People could transfer across from the RUC but Sinn Fein objected very strongly that a lot of people were transferring across bringing their baggage with them. So they insisted that one of the terms - and Patten carried this out - was to have positive discrimination in terms of getting Catholics to join. So that is why we then had 50/50 recruitment as one of the basic requirements there.

And the idea was that by the year 2010 30% of the police population would be Catholic. Now they nearly reached that - it's about 29% - in 2011. The current Secretary of State Owen Paterson has decided to stop that recruitment.

Laurie Taylor:
Your research - you wouldn't to look at the experience of Catholic police officers in Northern Ireland - tell me how did you go about this, it seems a very sensitive, quite a difficult thing to do?

Mary Gethins:
Well it was and I did it I suppose because I was very enthusiastic about the peace process, having been a voluntary exile on this island and watching these atrocities daily, so I wanted to - I wanted to really ask the basic question: Why is the percentage of Catholics so low?

Is it the quality of life they have or is it the attitudes of their families or their politics or what is it?

So I just wanted to say: Why is this and will Patten solve the problem or will there be other difficulties along the way?

Laurie Taylor:
So how did you go about it - how did you find your subjects and what limitations did you have to observe?

Mary Gethins:
Well that was interesting. I had a neighbour that I knew very well - a retired police officer - so he got me access in principle. So that came very quickly.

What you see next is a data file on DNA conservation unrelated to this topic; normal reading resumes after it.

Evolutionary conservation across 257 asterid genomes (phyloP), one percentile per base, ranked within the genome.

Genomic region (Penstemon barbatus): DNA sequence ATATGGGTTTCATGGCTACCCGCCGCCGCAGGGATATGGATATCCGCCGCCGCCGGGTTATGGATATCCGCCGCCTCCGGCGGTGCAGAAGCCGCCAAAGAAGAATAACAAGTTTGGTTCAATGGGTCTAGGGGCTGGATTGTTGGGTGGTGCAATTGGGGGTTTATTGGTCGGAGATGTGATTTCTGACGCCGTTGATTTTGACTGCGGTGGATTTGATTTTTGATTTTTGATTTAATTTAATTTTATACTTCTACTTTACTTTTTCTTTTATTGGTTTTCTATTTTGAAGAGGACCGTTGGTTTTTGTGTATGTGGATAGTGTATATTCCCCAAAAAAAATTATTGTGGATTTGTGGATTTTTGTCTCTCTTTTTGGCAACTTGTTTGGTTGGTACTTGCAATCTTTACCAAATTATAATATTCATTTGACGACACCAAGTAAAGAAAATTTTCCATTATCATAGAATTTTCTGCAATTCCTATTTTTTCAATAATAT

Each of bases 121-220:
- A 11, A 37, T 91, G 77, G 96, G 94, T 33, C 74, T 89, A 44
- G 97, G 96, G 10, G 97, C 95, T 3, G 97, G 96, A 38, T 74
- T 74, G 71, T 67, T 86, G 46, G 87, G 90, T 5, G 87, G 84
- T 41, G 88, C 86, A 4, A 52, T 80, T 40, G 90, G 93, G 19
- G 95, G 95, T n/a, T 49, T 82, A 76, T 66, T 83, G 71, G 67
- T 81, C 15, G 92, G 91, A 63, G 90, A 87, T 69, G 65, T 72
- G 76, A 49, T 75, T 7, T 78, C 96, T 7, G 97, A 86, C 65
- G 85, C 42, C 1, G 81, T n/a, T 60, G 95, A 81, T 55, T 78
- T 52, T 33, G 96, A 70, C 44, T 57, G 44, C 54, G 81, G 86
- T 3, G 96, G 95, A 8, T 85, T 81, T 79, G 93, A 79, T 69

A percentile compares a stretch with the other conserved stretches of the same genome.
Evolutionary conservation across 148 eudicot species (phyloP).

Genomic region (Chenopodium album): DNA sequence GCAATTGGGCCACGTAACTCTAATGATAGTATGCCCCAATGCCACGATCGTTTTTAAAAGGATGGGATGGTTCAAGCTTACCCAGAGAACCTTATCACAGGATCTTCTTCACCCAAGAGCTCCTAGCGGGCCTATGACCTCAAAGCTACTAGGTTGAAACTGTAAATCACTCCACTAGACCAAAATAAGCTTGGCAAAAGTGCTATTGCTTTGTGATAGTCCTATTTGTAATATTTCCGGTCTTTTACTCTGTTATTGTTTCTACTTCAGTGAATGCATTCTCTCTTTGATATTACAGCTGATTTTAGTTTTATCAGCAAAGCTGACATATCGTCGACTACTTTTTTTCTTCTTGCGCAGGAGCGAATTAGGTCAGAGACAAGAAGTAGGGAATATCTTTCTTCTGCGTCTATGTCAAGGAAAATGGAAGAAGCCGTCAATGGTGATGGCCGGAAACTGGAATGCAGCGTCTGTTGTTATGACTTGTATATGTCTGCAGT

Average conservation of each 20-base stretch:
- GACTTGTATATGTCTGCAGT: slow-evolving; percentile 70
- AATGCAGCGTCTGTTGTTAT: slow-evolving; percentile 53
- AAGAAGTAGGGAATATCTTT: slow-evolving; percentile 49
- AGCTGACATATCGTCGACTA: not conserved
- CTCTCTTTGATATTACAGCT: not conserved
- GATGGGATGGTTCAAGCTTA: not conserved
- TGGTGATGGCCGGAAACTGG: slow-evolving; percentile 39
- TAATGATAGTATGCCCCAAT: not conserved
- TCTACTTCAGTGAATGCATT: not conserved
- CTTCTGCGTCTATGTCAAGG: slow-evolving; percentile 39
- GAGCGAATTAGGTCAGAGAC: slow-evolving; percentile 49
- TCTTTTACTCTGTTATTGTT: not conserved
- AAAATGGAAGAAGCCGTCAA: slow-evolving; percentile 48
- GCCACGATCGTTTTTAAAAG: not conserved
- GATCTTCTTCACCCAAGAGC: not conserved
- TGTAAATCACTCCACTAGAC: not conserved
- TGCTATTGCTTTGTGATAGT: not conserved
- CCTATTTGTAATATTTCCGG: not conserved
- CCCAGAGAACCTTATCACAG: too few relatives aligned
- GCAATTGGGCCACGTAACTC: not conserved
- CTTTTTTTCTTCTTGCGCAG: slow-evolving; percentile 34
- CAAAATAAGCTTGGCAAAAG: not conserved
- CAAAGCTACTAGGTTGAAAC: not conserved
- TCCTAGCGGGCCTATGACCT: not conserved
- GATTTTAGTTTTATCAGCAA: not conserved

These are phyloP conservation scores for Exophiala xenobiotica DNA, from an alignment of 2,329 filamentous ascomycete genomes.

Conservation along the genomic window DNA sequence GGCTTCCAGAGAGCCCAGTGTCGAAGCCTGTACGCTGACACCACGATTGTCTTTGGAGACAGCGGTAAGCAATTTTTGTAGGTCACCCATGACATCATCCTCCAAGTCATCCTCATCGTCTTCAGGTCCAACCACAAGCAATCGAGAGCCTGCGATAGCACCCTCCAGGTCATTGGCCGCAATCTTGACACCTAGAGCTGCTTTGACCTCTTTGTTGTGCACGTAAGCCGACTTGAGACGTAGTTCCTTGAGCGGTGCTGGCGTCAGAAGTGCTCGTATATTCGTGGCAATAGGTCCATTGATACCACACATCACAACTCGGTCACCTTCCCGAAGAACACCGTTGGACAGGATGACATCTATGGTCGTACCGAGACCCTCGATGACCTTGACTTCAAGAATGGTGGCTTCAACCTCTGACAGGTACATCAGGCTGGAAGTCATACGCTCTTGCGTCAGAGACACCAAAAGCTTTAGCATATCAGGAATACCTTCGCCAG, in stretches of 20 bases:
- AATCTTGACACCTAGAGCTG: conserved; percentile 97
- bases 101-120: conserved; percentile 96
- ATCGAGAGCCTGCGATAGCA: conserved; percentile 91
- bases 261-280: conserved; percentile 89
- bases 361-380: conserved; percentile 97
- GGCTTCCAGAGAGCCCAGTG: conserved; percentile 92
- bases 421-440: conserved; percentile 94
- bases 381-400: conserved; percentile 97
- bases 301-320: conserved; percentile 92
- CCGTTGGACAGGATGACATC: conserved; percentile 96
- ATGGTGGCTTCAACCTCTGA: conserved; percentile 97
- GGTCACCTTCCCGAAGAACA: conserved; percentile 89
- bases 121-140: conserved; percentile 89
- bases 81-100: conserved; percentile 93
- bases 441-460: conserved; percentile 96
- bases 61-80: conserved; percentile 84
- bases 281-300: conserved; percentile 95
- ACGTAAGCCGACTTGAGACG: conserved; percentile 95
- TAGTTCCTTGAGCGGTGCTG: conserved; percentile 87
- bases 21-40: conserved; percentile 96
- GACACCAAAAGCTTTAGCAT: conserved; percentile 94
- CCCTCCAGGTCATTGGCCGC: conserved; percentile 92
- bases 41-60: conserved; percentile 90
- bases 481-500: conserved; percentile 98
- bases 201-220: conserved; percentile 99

But right through it I had gatekeepers and all this confidentiality, so on, going to a police station - if I'd made an arrangement to meet an officer, it was who are you, does he know you're coming and I had to ask could I park my car, well yes and what's the registration number or no we've got no space if it was in the falls or the Shankill - the police were suspicious of all civilians.

Donegall Pass PSNI station Creative commons image Ross under CC-BY-SA licence under Creative-Commons license

So it was really quite difficult, although the liaison officer that was appointed to be the buffer did a really very professional job. But it was difficult really - I was quizzed as to who I was and why I was there.

Laurie Taylor:
One of the aspects that you were very interested I know to investigate was the people - Catholics - who joined the PSNI, almost their motivation for joining and the extent to which they were typical or atypical members of the Catholic community.

Mary Gethins:
Well there was a contradiction there. They were typical in the sense that they were born to Catholic parents - 92% of them - and by Catholic fathers - 98%, Catholic mothers. They went to Catholic schools, they were politically neutral, which was unusual and they said 50% of their families shared that.